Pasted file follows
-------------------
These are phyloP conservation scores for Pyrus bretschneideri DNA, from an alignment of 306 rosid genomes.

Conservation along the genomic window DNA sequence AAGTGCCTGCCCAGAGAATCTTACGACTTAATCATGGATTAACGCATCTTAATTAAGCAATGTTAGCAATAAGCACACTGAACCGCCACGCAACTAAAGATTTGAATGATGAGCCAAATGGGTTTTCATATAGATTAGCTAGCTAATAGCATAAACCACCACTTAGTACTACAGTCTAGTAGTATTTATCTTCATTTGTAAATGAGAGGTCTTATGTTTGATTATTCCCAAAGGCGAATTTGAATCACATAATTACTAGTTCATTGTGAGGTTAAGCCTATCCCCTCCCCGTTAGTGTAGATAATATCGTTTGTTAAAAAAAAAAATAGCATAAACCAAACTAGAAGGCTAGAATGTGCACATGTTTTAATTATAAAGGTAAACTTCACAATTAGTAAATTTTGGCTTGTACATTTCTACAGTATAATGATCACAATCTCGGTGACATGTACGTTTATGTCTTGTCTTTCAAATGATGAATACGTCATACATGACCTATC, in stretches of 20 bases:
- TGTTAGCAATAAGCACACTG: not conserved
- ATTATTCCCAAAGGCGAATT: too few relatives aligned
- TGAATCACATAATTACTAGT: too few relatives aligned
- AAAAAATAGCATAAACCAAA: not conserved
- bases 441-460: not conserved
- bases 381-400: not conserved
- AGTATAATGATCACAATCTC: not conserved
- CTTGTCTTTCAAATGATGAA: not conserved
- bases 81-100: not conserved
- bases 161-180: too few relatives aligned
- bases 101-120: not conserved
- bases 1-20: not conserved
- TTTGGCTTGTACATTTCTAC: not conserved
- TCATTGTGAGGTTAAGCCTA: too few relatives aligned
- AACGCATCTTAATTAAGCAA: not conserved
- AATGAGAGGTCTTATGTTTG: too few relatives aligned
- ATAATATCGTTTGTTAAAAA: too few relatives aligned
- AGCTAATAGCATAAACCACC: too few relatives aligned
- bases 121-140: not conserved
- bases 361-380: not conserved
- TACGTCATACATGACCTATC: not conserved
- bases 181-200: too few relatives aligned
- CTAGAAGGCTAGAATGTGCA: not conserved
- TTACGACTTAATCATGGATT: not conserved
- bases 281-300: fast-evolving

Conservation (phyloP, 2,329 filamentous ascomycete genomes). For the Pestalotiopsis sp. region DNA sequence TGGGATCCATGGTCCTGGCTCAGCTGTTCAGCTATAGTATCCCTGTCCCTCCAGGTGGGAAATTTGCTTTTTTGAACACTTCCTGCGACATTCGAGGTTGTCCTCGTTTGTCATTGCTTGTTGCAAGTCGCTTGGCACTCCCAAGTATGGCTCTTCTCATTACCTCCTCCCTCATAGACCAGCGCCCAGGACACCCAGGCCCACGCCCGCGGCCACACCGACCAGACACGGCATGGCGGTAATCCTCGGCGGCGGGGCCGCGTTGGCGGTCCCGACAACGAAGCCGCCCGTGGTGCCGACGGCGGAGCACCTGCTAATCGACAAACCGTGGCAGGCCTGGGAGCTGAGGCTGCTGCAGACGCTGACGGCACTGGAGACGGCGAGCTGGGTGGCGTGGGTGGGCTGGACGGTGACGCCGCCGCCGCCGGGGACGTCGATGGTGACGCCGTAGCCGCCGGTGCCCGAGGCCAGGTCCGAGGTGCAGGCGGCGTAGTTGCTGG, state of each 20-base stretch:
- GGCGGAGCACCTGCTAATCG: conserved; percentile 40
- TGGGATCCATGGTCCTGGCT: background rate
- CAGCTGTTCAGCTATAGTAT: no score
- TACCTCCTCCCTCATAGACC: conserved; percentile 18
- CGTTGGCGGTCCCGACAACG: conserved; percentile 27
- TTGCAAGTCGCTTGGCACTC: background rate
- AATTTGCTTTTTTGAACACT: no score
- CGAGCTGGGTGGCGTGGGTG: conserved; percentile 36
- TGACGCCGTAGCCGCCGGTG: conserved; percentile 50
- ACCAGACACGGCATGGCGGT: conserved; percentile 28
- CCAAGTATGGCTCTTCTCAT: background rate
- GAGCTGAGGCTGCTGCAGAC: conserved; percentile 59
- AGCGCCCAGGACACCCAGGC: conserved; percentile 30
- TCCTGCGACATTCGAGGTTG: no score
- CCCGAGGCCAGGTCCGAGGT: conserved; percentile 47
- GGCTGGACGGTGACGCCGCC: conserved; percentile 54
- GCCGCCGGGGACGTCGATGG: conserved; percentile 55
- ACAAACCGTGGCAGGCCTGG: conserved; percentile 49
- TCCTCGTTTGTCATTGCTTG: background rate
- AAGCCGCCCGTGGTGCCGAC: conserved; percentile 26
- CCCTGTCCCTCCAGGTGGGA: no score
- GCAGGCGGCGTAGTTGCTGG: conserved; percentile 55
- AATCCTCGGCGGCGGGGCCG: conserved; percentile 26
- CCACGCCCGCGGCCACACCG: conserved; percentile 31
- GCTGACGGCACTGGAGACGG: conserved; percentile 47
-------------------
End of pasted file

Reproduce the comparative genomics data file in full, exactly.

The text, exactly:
These are phyloP conservation scores for Pyrus bretschneideri DNA, from an alignment of 306 rosid genomes.

Conservation along the genomic window DNA sequence AAGTGCCTGCCCAGAGAATCTTACGACTTAATCATGGATTAACGCATCTTAATTAAGCAATGTTAGCAATAAGCACACTGAACCGCCACGCAACTAAAGATTTGAATGATGAGCCAAATGGGTTTTCATATAGATTAGCTAGCTAATAGCATAAACCACCACTTAGTACTACAGTCTAGTAGTATTTATCTTCATTTGTAAATGAGAGGTCTTATGTTTGATTATTCCCAAAGGCGAATTTGAATCACATAATTACTAGTTCATTGTGAGGTTAAGCCTATCCCCTCCCCGTTAGTGTAGATAATATCGTTTGTTAAAAAAAAAAATAGCATAAACCAAACTAGAAGGCTAGAATGTGCACATGTTTTAATTATAAAGGTAAACTTCACAATTAGTAAATTTTGGCTTGTACATTTCTACAGTATAATGATCACAATCTCGGTGACATGTACGTTTATGTCTTGTCTTTCAAATGATGAATACGTCATACATGACCTATC, in stretches of 20 bases:
- TGTTAGCAATAAGCACACTG: not conserved
- ATTATTCCCAAAGGCGAATT: too few relatives aligned
- TGAATCACATAATTACTAGT: too few relatives aligned
- AAAAAATAGCATAAACCAAA: not conserved
- bases 441-460: not conserved
- bases 381-400: not conserved
- AGTATAATGATCACAATCTC: not conserved
- CTTGTCTTTCAAATGATGAA: not conserved
- bases 81-100: not conserved
- bases 161-180: too few relatives aligned
- bases 101-120: not conserved
- bases 1-20: not conserved
- TTTGGCTTGTACATTTCTAC: not conserved
- TCATTGTGAGGTTAAGCCTA: too few relatives aligned
- AACGCATCTTAATTAAGCAA: not conserved
- AATGAGAGGTCTTATGTTTG: too few relatives aligned
- ATAATATCGTTTGTTAAAAA: too few relatives aligned
- AGCTAATAGCATAAACCACC: too few relatives aligned
- bases 121-140: not conserved
- bases 361-380: not conserved
- TACGTCATACATGACCTATC: not conserved
- bases 181-200: too few relatives aligned
- CTAGAAGGCTAGAATGTGCA: not conserved
- TTACGACTTAATCATGGATT: not conserved
- bases 281-300: fast-evolving

Conservation (phyloP, 2,329 filamentous ascomycete genomes). For the Pestalotiopsis sp. region DNA sequence TGGGATCCATGGTCCTGGCTCAGCTGTTCAGCTATAGTATCCCTGTCCCTCCAGGTGGGAAATTTGCTTTTTTGAACACTTCCTGCGACATTCGAGGTTGTCCTCGTTTGTCATTGCTTGTTGCAAGTCGCTTGGCACTCCCAAGTATGGCTCTTCTCATTACCTCCTCCCTCATAGACCAGCGCCCAGGACACCCAGGCCCACGCCCGCGGCCACACCGACCAGACACGGCATGGCGGTAATCCTCGGCGGCGGGGCCGCGTTGGCGGTCCCGACAACGAAGCCGCCCGTGGTGCCGACGGCGGAGCACCTGCTAATCGACAAACCGTGGCAGGCCTGGGAGCTGAGGCTGCTGCAGACGCTGACGGCACTGGAGACGGCGAGCTGGGTGGCGTGGGTGGGCTGGACGGTGACGCCGCCGCCGCCGGGGACGTCGATGGTGACGCCGTAGCCGCCGGTGCCCGAGGCCAGGTCCGAGGTGCAGGCGGCGTAGTTGCTGG, state of each 20-base stretch:
- GGCGGAGCACCTGCTAATCG: conserved; percentile 40
- TGGGATCCATGGTCCTGGCT: background rate
- CAGCTGTTCAGCTATAGTAT: no score
- TACCTCCTCCCTCATAGACC: conserved; percentile 18
- CGTTGGCGGTCCCGACAACG: conserved; percentile 27
- TTGCAAGTCGCTTGGCACTC: background rate
- AATTTGCTTTTTTGAACACT: no score
- CGAGCTGGGTGGCGTGGGTG: conserved; percentile 36
- TGACGCCGTAGCCGCCGGTG: conserved; percentile 50
- ACCAGACACGGCATGGCGGT: conserved; percentile 28
- CCAAGTATGGCTCTTCTCAT: background rate
- GAGCTGAGGCTGCTGCAGAC: conserved; percentile 59
- AGCGCCCAGGACACCCAGGC: conserved; percentile 30
- TCCTGCGACATTCGAGGTTG: no score
- CCCGAGGCCAGGTCCGAGGT: conserved; percentile 47
- GGCTGGACGGTGACGCCGCC: conserved; percentile 54
- GCCGCCGGGGACGTCGATGG: conserved; percentile 55
- ACAAACCGTGGCAGGCCTGG: conserved; percentile 49
- TCCTCGTTTGTCATTGCTTG: background rate
- AAGCCGCCCGTGGTGCCGAC: conserved; percentile 26
- CCCTGTCCCTCCAGGTGGGA: no score
- GCAGGCGGCGTAGTTGCTGG: conserved; percentile 55
- AATCCTCGGCGGCGGGGCCG: conserved; percentile 26
- CCACGCCCGCGGCCACACCG: conserved; percentile 31
- GCTGACGGCACTGGAGACGG: conserved; percentile 47